Since making their debut in 1998, Level-5 has had great success both with their own franchises and also by partnering with companies such as Square-Enix and Studio Ghibli. Based in Fukuoka, Japan, they are primarily known for their excellently crafted RPG's, but have also launched amazingly popular puzzle and football franchises. In 2010, they became one of the ten biggest companies in Japan, where they hold a 2.9% market share.

Akihiro Hino
Akihiro Hino is the company President and CEO, who also amazingly finds the time to design, plan and produce all of Level-5's major releases.  He started his tenure in the video game industry with the developer Riverhillsoft where he worked on the Overblood series, before leaving to found Level-5.  More recently, he was approached by Bandai to create a Gundam game, which morphed into a full blown anime series called Mobile Suit Gundam AGE, with Hino in charge of the scripts.

Personally speaking, Level-5 has become one of the most consistent and exciting developers for me. Throughout the rest of this article, I am going to touch on each of their games, in particular their RPG's and go into just why I regard them so highly. I have to say though, I have only spent a very limited amount of time playing the Professor Layton games as the puzzles are a little too hard for me, and my complete lack of football accounts for the reason why I have never played any of the Inazuma Eleven games.

 Year released: 2001  |  Format: PlayStation 2  |  Genre: RPG

Dark Cloud is one of the earliest RPG's I can remember playing on the PS2, and it is still a highly memorable experience for me. You explore floor after floor of randomly generated dungeons, hacking and slashing monsters with a very action oriented battle system, while finding loot and unlocking "georama" pieces.  The georama system is the reason why the game was so addictive to me - it's basically a whole town building game within the main RPG.  As you unlock pieces, be they buildings, scenery or people, you can put them down where you see fit and gradually recreate the town.

At any time, you could go from an overhead town planning view, to full control of your character, where you could then explore what you'd been creating mere seconds before.  Talking to the residents of your village would often give you rewards, and they sometimes had special requests for you which made things even more interesting and compelling.  For example, one person may wish to live near a lake, but perhaps they can't stand a certain individual and don't want to live near them.  If you manage to factor this into your design, then you would be suitably rewarded for your troubles.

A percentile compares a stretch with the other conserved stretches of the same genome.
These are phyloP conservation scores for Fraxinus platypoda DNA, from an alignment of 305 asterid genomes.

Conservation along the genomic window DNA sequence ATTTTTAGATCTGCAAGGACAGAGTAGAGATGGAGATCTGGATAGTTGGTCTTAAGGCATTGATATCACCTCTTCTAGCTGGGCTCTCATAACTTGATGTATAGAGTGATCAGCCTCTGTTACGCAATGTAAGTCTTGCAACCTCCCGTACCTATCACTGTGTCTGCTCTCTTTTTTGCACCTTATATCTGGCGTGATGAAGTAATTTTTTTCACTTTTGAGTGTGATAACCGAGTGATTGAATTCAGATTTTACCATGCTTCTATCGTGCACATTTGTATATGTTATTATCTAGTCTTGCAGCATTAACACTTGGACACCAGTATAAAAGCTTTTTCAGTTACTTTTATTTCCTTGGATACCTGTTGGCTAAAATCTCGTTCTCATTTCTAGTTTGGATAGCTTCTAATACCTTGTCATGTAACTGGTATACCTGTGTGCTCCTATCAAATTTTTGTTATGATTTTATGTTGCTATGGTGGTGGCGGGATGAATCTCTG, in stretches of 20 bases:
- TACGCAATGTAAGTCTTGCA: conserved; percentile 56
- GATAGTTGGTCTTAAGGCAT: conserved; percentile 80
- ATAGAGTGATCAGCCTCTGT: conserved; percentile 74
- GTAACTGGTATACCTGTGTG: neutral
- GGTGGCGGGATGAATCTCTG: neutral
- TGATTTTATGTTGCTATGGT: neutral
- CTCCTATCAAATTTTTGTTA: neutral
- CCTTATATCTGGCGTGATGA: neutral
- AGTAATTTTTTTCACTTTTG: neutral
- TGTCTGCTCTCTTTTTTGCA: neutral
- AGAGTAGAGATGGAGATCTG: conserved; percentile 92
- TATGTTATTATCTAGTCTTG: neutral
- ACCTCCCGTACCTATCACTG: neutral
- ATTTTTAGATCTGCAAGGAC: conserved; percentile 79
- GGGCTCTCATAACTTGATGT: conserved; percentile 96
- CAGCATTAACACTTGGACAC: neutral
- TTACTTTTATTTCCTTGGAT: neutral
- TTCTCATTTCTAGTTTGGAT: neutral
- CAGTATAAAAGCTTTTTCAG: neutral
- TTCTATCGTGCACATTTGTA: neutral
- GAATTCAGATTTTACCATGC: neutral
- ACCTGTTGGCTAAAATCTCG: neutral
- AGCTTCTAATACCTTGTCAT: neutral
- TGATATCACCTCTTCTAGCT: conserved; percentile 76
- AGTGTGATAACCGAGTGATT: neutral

Dark Cloud is by no means a perfect game: the graphics were somewhat basic, even at the time of its release. However, as there were so few other RPG's available at the time, and the georama system was both addictive and fun, I still spent many an hour playing it and enjoying it.

Dark Cloud - boxy, but good!

Year released: 2003  |  Format: PlayStation 2  |  Genre: RPG

Dark Chronicle as most of the world knows it, or Dark Cloud 2 to those in the US & Canada, fixes everything that was not quite right about the original game and introduces quite a few new elements besides.  What is most evident upon playing the game for the first time is that the graphics have been completely overhauled.  This is the first time Level-5 used their cel shaded graphics engine, but by no means the last.  It really does look good even today, especially if you are playing the game through an old fashioned tube television and not a modern HDTV.  Georama and the randomly generated dungeons also return, and this game is absolutely huge.  There are many dungeons to explore and villages to rebuild, and combined with the many optional mini games this game should take you around the region of 100 hours to complete.

Those mini games include photography: you are given a camera pretty early on in the game and can take pictures of enemies and objects dotted around the world.  You can then use these pictures, or “ideas” to come up with new inventions.  This can actually be a bit of a pain as you are not really sure what you are supposed to be taking pictures of most of the time, and you often only have one chance to snap a boss.  Actually taking a picture of some hellish creature or infernal machine as it is rearing up to kill you is easier said than done!  Next comes Spheda, which is the Dark Chronicle version of golf.  This takes place within the dungeons, and your objective is to get the ball into the hole within a certain number of shots.  It can be pretty addictive if you get into it, but it is entirely optional. Then there is fishing, which is similar to fishing in many other games, and Finny Frenzy – where you pit the fish you have captured against others in a race.